...and the fret board.  Normally this would make the 2 pieces connect well - however I made a mistake and cut out the wrong side of the fret board.

After a little improvisation, I got the 2 pieces to work...

...and glued/clamped them together.

Next I added some wood filler to parts of the body, mostly to the seams where separate pieces of wood met.

I realized that eventually I'll need a new guitar stand for this guitar, so I borrowed my old one and traced the shape onto a scrap piece of plywood and cut it out with the jigsaw.

You can see my entry for making guitar stands by clicking here.

I added hinges, hooks and a chain and the stand is more-or-less complete.

When the glue had dried on the fret board, I removed the clamps and added wood filler to clean up the gaps between the board and the head.

While that dried I sanded the dried wood filler on the body.

Next I drilled 4 holes with counter sinks on the back of the body.

Then I screwed the fret board to the body.

I only attached it with screws so that later I can take it apart and paint the body & stain the fret board.

I then grabbed the pick guard and used my dremel to correctly shape the edge that touches the fret board.

Next I added screw holes with counter sinks to the fret board...

...and attached it to the body.

Then I added some more filler to parts of the fret board and guitar stand and let everything dry for a while.

I was going to make all the various pieces of the guitar - like tuner and volume knobs - out of wood, but decided instead to 3D print them.  This meant designing the pieces in 3D...

...and then printing them out.

Printing took a long time, so I started making some of the pickups out of wood and glued them on.

It was at this point I decided to make another guitar, this time a Les Paul.

I found a great website that had scaled blue prints of this guitar.  You can visit that site by clicking here.  

I printed the blue prints and taped them together like before.

I then cut it out to use as templates.

Then I traced my templates onto pieces of wood that I picked up.

I worked on the Les Paul guitar slowly, as most of my attention was pointed to the Fender Strat.  So we'll get back to the Les Paul once the strat is done.  A day later all my 3D printing was done and sanded.

I created tuning knobs, the bridge and the output jack for the body.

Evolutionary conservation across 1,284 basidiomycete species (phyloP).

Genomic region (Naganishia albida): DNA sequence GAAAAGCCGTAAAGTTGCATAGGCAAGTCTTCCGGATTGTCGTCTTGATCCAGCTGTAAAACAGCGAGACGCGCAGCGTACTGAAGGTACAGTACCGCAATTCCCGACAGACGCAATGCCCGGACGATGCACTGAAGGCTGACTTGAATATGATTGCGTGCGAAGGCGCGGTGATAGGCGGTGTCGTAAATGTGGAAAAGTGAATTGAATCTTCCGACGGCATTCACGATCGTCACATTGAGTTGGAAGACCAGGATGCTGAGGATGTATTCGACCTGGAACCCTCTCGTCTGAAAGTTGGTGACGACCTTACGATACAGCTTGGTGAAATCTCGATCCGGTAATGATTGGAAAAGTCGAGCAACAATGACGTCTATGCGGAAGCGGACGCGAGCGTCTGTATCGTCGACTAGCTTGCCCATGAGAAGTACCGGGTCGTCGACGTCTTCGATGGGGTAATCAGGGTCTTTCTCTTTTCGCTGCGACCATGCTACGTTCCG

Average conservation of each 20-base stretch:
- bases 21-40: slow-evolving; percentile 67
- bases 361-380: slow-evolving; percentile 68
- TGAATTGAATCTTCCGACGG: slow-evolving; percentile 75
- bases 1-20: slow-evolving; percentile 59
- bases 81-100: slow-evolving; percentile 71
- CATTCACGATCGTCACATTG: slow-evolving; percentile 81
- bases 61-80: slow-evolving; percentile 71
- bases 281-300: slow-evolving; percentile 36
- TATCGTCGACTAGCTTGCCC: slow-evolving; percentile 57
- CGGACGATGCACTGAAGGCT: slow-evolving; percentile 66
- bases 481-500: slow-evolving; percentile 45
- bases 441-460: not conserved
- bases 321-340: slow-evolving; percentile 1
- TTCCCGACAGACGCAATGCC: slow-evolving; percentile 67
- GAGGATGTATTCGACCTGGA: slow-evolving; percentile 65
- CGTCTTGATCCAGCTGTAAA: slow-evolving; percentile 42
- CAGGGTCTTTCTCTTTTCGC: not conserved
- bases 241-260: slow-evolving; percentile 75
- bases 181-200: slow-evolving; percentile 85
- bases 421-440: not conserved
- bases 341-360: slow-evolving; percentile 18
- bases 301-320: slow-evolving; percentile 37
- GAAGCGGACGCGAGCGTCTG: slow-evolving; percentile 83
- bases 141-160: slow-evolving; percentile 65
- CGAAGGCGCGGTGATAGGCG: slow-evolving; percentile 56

For the head I created machine heads and buttons.

I disassembled the whole guitar and applied the pieces with some Gorilla glue for woods & plastics.

The 3D printed machine heads and buttons won't be attached at this point, but I did drill holes for the buttons to fit in.

While the glue dried I applied a little more wood filler to all the wood pieces to cover up one or two spots that needed it.  The guitar stand received the most filler, to cover up the sides that showed all the layered plywood.

Once the glue and filler dried I sanded once more.  During sanding I had a suspicion that the fret board and head were too long, so I compared it with the blue prints I printed up for the Les Paul.

My fret board was indeed too long, so I trimmed it.

I then drilled pocket holes into the head...

...and attached it to the fret board with pocket screws.

I then filled the pocket holes with glue & plugs.

When the glue had dried I sanded the plugs smooth...

...and added some filler.

While the filler dried I cleaned and prepped the body, pick guard and some of the 3D printed pieces for priming.

The first coats were with filler primer.

I let each coat dry, and in between I sanded smooth the filler on the fret board / head.

When the first coat of primer was dry I sanded everything with fine sandpaper and then cleaned it up...

...then applied the second coats, a dark gray primer.

While that dried I decided to stain the guitar stand...

...spray paint the machine heads/buttons with silver spray paint...

...and stain the fret board with a cherry stain.

After the last coats of primer were dry, I sanded, cleaned and then applied some glossy black paint to the body...

...and white paint to the pick guard.

I also applied a second coat of silver to the machine heads/buttons and then let everything dry overnight.

The next morning I flipped over the body and gave it black paint.

While that dried I added clear coat to the guitar stand.

For the frets I decided to simply paint them in with a silver paint marker, using masking tape to get straight lines.

I also glued in the machine buttons...

...and the machine heads.

I branded the head with my logo in silver.

Then I gave the fret board and head some satin clear coat.

Once the stand was dry, I reassembled it and it was done!